Advocates to Testify to Dangers of High-Interest Payday Lending

Date of Press Release: 
September 19, 2012

Advocates for seniors, veterans, low-income families, and faith community will testify at Senate hearing at 11 am today. They plan to testify that high-interest payday loans will trap more families in a cycle of debt.

HARRISBURG, PA (September 19, 2012) - Advocates working to keep high-interest payday lending out of Pennsylvania will testify today at 11 a.m. before a public hearing held by the Senate Banking and Insurance Committee. The hearing will be held in Hearing Room 1 of the North Office Building in the Capitol Complex. Media coverage is encouraged.

House Bill 2191 will undo Pennsylvania's strong consumer protection laws which curb high-cost lending, opening the door to payday loans that will carry annual interest rates as high as 369 percent. Payday loans are typically marketed as a quick financial fix, but data show that long-term high-cost debt is used for routine recurring expenditures, such as for rent and utilites.

The following individuals will be testifying on behalf of a large and growing coalition representing millions of Pennsylvanians who recognize that HB 2191 is not right for working families across the Commonwealth.

Col. William Harris will testify on behalf of the Pennsylvania Military Officers Association of America and the Pennsylvania War Veterans Council. He plans to say: "The Pennsylvania Military Officers Association of America and the Pennsylvania War Veterans Council are strongly opposed to HB 2191 because military veterans, especially those recently returning home, are not covered by the protections that President Bush enacted for active duty troops. Since the U.S. Department of Defense found that 300 percent APR payday loans were unsuitable for active duty soldiers - who are earning a steady income and whom we have entrusted as fully capable to defend our country - then these products legalized by HB 2191 are certainly unsuitable for recent returnees and our older veterans who are in a much more precarious mental and financial situation."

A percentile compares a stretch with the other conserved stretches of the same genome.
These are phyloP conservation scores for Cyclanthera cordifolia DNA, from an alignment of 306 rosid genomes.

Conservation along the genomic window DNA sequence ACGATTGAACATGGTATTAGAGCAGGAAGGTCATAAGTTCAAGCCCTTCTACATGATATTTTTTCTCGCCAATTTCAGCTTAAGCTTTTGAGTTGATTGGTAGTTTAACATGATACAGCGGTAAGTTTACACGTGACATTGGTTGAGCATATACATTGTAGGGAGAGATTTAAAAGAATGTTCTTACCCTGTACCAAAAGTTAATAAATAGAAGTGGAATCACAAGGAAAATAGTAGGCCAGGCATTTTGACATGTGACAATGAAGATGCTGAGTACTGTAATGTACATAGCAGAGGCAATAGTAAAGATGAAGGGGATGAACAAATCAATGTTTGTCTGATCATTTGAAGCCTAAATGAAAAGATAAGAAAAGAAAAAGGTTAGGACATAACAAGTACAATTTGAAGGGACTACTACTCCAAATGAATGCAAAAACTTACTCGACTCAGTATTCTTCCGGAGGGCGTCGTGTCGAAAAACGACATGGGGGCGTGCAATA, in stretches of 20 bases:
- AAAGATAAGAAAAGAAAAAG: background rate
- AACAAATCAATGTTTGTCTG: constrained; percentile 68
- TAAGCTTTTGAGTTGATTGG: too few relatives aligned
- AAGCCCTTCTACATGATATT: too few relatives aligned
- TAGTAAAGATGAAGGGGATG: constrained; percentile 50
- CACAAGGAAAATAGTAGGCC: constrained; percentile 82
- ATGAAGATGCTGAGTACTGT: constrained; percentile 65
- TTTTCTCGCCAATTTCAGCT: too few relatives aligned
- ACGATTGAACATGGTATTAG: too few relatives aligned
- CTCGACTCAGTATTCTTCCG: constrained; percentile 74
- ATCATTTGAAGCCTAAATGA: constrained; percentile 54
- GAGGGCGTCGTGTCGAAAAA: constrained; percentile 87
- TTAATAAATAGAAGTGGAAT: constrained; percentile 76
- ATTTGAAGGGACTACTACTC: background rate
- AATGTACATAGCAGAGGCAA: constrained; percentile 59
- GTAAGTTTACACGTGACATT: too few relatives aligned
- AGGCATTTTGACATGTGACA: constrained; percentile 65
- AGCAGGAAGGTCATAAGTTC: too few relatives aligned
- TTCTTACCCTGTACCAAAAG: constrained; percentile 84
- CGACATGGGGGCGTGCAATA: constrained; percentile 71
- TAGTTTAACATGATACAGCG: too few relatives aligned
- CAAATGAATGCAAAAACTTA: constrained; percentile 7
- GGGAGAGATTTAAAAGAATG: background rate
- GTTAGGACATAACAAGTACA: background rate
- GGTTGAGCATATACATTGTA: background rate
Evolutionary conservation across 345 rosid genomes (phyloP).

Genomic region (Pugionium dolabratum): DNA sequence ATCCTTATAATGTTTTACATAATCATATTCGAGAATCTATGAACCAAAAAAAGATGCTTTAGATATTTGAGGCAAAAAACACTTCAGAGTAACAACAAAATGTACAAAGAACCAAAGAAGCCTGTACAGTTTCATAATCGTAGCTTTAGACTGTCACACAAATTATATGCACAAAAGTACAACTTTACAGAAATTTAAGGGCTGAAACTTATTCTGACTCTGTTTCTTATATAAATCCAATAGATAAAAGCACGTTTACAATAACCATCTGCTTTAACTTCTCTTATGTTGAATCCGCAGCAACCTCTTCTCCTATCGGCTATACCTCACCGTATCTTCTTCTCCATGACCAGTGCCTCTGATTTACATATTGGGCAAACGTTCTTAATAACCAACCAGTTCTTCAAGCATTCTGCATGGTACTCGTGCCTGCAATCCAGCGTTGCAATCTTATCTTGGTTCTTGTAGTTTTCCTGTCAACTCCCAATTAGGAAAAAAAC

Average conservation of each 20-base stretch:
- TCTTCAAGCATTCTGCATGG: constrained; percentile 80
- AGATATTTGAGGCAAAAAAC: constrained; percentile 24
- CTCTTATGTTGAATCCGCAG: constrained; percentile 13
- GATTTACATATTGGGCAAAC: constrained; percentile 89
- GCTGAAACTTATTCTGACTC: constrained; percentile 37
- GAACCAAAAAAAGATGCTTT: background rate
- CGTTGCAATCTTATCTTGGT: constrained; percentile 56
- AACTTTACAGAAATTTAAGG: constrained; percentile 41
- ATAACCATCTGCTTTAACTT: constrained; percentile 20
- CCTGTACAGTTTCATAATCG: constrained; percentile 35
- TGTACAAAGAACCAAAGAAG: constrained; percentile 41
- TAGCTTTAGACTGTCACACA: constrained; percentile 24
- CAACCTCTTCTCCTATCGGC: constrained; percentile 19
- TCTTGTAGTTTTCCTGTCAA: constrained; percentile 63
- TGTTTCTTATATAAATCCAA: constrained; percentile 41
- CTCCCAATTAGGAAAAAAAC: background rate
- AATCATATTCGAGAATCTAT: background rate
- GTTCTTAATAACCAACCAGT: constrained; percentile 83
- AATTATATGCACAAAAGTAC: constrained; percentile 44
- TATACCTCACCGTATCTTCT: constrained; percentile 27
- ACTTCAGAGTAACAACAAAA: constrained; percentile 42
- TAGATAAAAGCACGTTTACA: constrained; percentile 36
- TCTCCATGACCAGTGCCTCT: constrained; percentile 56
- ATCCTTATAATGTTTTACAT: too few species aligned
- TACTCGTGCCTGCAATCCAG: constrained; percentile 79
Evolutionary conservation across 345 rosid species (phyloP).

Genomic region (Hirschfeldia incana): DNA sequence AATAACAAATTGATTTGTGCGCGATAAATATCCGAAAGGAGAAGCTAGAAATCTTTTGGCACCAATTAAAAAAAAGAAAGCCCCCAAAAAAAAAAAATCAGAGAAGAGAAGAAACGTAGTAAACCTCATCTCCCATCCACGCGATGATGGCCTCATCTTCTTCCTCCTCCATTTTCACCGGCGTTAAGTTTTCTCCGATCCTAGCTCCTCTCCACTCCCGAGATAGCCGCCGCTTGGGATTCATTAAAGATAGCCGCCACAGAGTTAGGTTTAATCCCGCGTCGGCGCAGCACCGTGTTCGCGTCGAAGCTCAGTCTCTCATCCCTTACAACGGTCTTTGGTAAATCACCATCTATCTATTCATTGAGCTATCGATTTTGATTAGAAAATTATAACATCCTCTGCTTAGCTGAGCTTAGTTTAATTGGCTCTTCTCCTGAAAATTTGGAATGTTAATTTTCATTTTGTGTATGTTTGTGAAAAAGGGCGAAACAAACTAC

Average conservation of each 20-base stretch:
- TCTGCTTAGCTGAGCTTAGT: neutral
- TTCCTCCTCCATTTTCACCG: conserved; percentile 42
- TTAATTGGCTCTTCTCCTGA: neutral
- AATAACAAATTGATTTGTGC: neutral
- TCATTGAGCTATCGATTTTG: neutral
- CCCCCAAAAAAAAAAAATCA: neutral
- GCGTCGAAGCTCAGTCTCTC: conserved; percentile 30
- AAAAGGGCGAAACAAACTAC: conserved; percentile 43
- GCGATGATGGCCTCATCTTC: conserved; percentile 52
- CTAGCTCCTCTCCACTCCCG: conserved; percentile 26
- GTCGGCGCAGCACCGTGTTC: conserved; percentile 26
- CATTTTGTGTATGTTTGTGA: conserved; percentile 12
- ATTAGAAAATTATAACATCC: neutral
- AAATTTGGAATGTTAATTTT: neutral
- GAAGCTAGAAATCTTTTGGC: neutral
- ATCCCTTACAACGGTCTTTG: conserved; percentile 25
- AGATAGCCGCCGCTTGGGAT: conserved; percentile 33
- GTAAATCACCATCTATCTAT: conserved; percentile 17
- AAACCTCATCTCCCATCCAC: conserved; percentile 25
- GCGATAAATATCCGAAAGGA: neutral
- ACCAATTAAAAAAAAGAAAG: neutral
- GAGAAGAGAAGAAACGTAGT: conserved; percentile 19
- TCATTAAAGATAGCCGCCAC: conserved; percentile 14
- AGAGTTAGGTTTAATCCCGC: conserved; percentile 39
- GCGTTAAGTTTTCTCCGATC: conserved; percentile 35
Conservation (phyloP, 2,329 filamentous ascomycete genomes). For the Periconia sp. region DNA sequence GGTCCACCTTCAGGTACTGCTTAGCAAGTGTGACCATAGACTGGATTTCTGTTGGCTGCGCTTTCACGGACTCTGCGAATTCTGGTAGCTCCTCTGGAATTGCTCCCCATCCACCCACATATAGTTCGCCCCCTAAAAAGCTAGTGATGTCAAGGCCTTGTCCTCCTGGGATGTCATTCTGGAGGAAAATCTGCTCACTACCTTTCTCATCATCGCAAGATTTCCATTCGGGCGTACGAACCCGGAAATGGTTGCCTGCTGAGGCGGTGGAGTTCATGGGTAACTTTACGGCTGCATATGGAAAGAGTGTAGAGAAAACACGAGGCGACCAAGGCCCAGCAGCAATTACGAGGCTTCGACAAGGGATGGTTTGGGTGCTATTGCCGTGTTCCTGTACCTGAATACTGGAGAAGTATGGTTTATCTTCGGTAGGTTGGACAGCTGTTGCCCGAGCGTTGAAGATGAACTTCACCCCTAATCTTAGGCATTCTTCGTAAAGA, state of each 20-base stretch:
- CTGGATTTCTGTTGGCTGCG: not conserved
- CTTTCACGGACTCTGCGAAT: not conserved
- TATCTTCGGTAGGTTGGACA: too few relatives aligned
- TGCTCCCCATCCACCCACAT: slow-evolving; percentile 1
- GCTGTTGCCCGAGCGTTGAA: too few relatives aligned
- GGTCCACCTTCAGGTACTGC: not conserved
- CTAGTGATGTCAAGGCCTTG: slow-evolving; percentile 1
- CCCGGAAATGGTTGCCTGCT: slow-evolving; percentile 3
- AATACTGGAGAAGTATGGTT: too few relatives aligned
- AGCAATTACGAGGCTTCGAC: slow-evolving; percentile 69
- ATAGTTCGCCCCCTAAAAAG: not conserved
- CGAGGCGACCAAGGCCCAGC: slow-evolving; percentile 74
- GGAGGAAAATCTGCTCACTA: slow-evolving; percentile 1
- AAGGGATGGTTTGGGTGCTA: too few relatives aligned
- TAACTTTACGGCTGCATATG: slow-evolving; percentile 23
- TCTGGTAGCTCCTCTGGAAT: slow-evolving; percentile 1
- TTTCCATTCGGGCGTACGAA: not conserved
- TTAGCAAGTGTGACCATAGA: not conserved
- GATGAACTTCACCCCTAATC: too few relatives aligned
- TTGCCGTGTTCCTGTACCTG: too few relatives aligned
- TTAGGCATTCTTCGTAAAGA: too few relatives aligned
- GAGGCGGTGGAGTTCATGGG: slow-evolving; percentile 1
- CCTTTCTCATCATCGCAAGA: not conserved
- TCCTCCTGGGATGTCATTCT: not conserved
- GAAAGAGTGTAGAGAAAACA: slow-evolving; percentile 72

P.J. McGill, a Pennsylvania AARP Citizen Action Team volunteer, will testify: "Seniors, many of whom are on limited or fixed incomes, from Social Security, pension plans, and/or other government benefits, are ripe targets for predatory lenders. Under HB 2191, payday lenders would be able to immediately gain access to seniors' future deposits of Social Security income as a condition of the loan. It would be nearly impossible for someone on a fixed income to both meet their monthly needs and pay back a loan at a rate of 369 percent APR without incurring a new loan."

Kerry Smith of Community Legal Services will testify: "As allowed under HB 2191, the loan product itself is structured to create repetitive borrowing. Pennsylvania has reasonably regulated small loans for more than a century. HB 2191 would gut the long-standing statutes that limit annual interest rates on small loans to 6 percent for unlicensed lenders and to about 24 percent APR for lenders licensed by the Banking Department.

"Contrary to the claims of the supporters of HB 2191, the strict enforcement of our state's existing laws does not drive would-be Pennsylvania borrowers to take out payday loans online or from other sources. According to Pew Charitable Trust, in states without payday loan stores, the vast majority of would-be borrowers - 95 out of every 100 - chose not to use payday loans at all. This finding from the Pew study confirms the experiences of housing and credit counselors, consumer advocates, and social service agencies who report that illegal internet payday lending is not a significant problem in Pennsylvania.

"In those rare cases, resolution of those issues has been relatively easy and straightforward because of our existing law. HB 2191, however, would increase prevalence of the harms caused by payday loans, and make them nearly impossible to resolve. In states with laws like HB 2191, the payday loan debt trap is the norm, not the exception.

"Provisions limiting rollovers and providing a one day 'cooling off period,' and extended repayment plan do not work to stop the cycle of debt as proponents of the bill would have you believe. For example, in Florida, which has a many of the same provisions included in HB 2191 already on the books, data from the state regulator show borrowers are stuck in an average of nine loans per year, and payday lenders earn 60 percent of revenue from borrowers with 12 or more loans per year."

Rev. Dennis Ritter, Executive Director of Lutheran Congregational Services, will testify: "Our sisters and brothers in congregations and ministries in states where these loans do exist struggle against the spillover cost of payday borrowers' downward spiral of debt. As ministries which work every day to make our charitable dollars and the dollars of the families we serve stretch as far as possible, we simply will not be able to stretch our resources to cover the additional burden of high-cost 300 percent interest rate loans."